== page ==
Carnal Knowledge (1971)
★★★★ / ★★★★
Jonathan (Jack Nicholson) and Sandy (Art Garfunkel) are roommates and best friends in Amherst College. They enjoy talking about women, what they like and do not like about them, and the prospect of making love to them. Jonathan spots beautiful Susan (Candice Bergen) slinking across the room. He urges Sandy that he should come over and talk to her. Who knows? He might even get lucky. Although Sandy is not an especially good-looking guy, Susan adores his sensitivity and likes the fact that she is able to talk to him about anything. Jonathan judges his friend’s lack of his experience with jealousy.
“Carnal Knowledge” holds a critical eye on men’s needs. When their requirements are not met, insecurities tend to destroy them from within. The picture shows that although Jonathan and Sandy are opposite in personalities and there is variation in their approaches to interacting with the opposite sex, both have a hunger for being with as many women as possible. The film does not judge them negatively for wanting to experiment. Instead, it observes the characters in absolute curiosity.
The screenplay treats Jonathan and Sandy’s sexual needs as natural. The material is more interested in showing us the men’s inability to recognize happiness and the possibility that it can arrive at their doorsteps in different forms. Because they are too preoccupied with looking for the chance of acquiring something better instead of treasuring and maintaining what they already have, as they age so do their insecurities.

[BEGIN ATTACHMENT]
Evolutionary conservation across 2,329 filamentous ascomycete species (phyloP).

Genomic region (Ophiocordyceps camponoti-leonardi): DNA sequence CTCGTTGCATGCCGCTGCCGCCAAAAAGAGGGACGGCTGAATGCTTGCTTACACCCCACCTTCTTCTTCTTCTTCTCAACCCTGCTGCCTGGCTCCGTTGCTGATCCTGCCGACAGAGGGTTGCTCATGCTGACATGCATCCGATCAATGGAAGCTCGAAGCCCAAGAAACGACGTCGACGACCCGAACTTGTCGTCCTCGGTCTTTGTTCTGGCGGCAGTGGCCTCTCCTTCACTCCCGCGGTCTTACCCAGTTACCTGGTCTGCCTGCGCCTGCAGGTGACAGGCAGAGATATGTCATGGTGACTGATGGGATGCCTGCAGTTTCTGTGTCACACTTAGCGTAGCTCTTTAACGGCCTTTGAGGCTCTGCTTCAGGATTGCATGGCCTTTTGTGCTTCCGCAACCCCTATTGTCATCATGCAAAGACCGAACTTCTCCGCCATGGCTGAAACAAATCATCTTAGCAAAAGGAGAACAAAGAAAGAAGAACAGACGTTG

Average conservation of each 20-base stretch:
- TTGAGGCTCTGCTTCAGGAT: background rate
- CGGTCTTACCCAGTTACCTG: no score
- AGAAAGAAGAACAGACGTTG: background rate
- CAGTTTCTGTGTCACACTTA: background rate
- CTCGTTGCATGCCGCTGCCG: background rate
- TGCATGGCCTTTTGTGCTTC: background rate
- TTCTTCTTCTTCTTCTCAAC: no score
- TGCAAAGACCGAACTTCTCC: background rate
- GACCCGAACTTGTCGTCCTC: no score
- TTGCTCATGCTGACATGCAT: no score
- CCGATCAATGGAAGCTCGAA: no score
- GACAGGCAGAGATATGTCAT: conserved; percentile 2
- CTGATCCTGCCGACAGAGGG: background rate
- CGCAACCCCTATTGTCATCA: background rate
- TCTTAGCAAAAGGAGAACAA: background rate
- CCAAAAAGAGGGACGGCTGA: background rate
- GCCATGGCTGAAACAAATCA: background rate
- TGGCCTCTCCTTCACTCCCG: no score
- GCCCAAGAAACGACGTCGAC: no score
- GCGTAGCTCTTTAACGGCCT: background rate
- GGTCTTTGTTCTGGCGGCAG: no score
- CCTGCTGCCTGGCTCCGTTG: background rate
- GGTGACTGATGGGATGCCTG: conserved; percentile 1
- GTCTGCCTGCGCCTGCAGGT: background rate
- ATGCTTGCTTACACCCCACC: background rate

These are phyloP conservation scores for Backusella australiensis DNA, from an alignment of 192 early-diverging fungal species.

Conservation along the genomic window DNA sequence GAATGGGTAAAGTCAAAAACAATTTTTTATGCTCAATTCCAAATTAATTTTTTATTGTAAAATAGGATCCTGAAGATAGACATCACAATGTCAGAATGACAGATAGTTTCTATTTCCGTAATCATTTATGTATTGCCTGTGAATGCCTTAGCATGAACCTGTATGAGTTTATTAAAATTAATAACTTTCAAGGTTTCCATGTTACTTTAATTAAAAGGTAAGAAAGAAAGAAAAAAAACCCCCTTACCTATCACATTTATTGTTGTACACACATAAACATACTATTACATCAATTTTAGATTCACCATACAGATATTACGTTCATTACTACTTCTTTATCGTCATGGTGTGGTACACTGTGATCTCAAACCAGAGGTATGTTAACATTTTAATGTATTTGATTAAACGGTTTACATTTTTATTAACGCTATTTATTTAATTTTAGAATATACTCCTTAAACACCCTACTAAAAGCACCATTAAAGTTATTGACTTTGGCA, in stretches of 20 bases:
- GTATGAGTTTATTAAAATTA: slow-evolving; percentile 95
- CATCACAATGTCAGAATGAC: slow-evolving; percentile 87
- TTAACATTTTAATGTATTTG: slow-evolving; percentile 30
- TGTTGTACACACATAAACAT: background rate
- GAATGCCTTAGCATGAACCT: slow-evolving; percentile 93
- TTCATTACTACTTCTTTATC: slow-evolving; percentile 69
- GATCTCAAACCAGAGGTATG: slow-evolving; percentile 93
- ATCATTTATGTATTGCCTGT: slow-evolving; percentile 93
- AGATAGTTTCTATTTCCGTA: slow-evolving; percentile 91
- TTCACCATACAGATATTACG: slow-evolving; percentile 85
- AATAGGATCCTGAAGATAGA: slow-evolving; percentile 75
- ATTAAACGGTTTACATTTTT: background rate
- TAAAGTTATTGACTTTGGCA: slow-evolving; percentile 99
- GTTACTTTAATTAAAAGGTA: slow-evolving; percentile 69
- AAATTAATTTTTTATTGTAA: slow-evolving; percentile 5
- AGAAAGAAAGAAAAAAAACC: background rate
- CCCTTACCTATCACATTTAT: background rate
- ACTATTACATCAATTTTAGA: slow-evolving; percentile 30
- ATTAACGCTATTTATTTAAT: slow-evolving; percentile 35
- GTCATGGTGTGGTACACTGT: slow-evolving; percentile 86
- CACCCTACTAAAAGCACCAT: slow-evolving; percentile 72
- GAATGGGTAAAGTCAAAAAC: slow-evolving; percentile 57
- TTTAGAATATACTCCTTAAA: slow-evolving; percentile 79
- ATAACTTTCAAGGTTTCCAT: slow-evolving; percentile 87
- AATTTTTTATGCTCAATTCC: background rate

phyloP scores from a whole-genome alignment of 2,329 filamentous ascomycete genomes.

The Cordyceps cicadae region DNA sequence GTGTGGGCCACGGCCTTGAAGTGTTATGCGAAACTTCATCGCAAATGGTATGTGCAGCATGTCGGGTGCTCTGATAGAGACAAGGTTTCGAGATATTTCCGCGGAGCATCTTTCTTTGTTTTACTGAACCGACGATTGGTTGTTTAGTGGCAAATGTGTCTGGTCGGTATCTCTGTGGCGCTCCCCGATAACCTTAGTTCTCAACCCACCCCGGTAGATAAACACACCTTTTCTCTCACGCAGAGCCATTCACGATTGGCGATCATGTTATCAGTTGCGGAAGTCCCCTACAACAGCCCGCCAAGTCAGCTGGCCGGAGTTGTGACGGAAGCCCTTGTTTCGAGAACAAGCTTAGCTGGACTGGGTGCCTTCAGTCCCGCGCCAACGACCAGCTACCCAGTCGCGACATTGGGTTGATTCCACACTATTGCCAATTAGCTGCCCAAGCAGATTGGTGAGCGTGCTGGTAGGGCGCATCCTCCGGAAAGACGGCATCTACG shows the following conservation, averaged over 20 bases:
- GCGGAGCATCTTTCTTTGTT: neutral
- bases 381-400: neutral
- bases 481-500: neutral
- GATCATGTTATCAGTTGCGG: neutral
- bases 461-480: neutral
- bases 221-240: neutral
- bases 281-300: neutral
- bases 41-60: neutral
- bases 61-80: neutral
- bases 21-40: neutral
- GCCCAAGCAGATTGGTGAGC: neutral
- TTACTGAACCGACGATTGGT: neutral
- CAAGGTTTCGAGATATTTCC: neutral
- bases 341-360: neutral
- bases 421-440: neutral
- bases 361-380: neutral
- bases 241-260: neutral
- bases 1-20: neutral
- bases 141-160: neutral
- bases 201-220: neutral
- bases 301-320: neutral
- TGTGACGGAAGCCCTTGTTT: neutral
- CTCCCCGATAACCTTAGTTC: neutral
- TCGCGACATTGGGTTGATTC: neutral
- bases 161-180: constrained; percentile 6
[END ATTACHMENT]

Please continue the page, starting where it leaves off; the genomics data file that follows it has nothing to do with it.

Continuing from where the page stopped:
Although Jonathan and Sandy are able to sustain their friendship for many years, they essentially have the same problems and fail to recognize the issues. As a part of the audience, we are forced to wonder if their very close friendship, realistically portrayed, will be able to continue to endure the weight their self-consciousness. And yet, equally interesting, there are times when the friendship, open to interpretation as to whether it is a healthy one, is touching and amusing.
There is sadness in the way Sandy is able to openly communicate to his best mate that marriage requires living a life without glamour but it is almost worth it because there is convenience in the routine. Garfunkel delivers his lines without irony so Sandy sounds like a man who is tired of being limited by a social union but at the same time one who has learned to take comfort in it. Meanwhile, Jonathan confesses that he has begun having trouble with getting an erection. It is amusing not because of his erectile dysfunction but because he has so many deeper problems worth talking about yet the topic he chooses to share is not being able to get it up. Again, there is a disconnect in their relationship.
Written by Jules Feiffer and directed by Mike Nichols, “Carnal Knowledge” provides an incisive portrait of men’s expectations, sexual needs, and fixations. When the intense and cathartic screaming matches finally arrive, as the ones between Jonathan and Bobbie (Ann-Margret), it is like being in a room with the couple with no door or window escape from and no furniture to hide behind.